Instead of adding code to the onload attribute to the body tag, define a jquery document ready handler:

  $(document).ready (function () { ... }) ;

Avoid Browser Specific JavaScript

Suggestion: document.getElementById('p').innerHTML; is not cross platform. It will only work in certain browsers, e.g. Chrome.

The jquery method $('#p').text() is more portable.

Retrieving a JavaScript Library via CDN for Efficient Content Delivery

Implementation of the clean separation of content, styles and logic in a portable manner as suggested by Cyrille requires the use of the jquery JavaScript library.

It provides easy, fast, small, feature-rich support for HTML document traversal, manipulation, event handling, animation, and Ajax that works across a multitude of browsers.

So where do I get it from?

I mean, where does my web page get it from?

To be more precise, each and every one of my web pages will need to retrieve it.

Obviously, it would be nice to serve up this ubiquitous library with maximum efficiency.

Enter CDN, the content delivery network, a large distributed system of servers deployed in multiple data centres to serve content to end-users with high availability and high performance.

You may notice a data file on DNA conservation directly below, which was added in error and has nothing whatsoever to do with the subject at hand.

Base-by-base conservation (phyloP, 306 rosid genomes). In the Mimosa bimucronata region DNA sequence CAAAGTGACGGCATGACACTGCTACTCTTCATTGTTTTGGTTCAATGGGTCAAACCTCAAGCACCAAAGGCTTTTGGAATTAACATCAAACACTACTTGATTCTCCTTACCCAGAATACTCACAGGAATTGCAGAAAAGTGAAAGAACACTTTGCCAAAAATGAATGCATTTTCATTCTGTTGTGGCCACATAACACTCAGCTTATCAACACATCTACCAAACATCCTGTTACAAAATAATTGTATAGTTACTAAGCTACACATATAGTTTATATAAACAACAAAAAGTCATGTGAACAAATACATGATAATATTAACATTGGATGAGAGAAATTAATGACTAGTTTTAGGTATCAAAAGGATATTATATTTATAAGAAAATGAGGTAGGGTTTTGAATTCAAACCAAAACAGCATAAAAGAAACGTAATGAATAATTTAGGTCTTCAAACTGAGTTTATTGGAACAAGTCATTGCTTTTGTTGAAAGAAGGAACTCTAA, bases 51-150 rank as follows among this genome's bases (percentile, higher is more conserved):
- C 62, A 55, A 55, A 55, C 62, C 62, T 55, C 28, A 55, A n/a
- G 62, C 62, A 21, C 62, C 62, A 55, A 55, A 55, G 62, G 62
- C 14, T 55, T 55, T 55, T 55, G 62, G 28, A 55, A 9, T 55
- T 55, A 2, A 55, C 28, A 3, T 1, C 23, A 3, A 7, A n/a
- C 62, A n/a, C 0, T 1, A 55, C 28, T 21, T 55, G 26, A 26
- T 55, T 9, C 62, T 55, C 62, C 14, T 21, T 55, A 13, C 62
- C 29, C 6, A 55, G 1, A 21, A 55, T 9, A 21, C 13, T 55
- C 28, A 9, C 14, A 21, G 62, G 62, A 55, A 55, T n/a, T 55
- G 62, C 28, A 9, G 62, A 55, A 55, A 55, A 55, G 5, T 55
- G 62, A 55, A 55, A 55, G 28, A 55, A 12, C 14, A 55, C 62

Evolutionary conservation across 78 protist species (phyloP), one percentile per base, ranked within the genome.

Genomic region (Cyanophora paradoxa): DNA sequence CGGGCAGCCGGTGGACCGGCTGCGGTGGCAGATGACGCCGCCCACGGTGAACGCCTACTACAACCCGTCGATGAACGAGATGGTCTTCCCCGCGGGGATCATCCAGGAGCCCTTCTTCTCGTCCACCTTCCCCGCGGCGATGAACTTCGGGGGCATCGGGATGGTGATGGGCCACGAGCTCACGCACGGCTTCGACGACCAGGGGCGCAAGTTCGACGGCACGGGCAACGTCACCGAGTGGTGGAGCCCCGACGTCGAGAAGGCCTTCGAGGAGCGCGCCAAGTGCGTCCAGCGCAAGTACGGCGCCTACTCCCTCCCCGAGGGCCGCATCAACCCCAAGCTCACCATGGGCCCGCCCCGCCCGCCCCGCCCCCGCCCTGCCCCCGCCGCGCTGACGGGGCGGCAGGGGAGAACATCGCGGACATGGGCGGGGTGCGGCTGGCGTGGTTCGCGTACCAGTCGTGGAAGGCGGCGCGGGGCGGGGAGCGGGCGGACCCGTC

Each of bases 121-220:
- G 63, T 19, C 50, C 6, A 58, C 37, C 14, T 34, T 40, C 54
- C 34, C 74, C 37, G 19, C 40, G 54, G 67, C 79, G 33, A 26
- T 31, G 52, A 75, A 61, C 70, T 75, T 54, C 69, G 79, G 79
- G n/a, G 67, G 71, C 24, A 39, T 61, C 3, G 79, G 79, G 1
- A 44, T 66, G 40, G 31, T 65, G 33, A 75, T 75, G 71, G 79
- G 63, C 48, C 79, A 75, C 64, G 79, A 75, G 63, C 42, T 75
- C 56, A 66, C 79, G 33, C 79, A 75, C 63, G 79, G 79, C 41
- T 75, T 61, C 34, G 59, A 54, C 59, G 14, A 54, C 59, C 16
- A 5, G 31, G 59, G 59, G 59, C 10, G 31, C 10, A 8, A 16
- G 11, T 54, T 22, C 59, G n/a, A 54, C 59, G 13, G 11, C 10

I will grab my version of jquery from the Google Hosted Libraries CDN.

Programmatically Setting HTML Tag Attributes

In my testing framework HTML, I define a form with the id 'form_0019' and an iframe with 'iframe_0019'.

My initial code was using these non-portable statements to set their action and src attributes, respectively:

  document.getElementById('form_0019').action = apiurl;
  document.getElementById('iframe_0019').src = baseurl;

My first attempt at changing this to become more portable by using jquery looked like this:

  $('#form_0019').action = apiurl;
  $('#iframe_0019').src = baseurl;

This does indeed create an 'action' and a 'src' field, but in the wrong place, having no effect.

I found the proper solution to this by reading the Stack Overflow thread on changing the action of a form with jquery and taking a close look at the contents of the different elements involved in the Chrome JavaScript debugger:

  $('#form_0019').get(0).setAttribute('action', apiurl);
  $('#iframe_0019').get(0).setAttribute('src', baseurl);

Similarly, I had three input fields for the geometry data whose values were being set like this:

  document.getElementById('position').value = arrays['position'].join(', ');
  document.getElementById('normal').value = arrays['normal'].join(', ');
  document.getElementById('indices').value = arrays['indices'].join(', ');

Initially, I tried to use these jquery statements: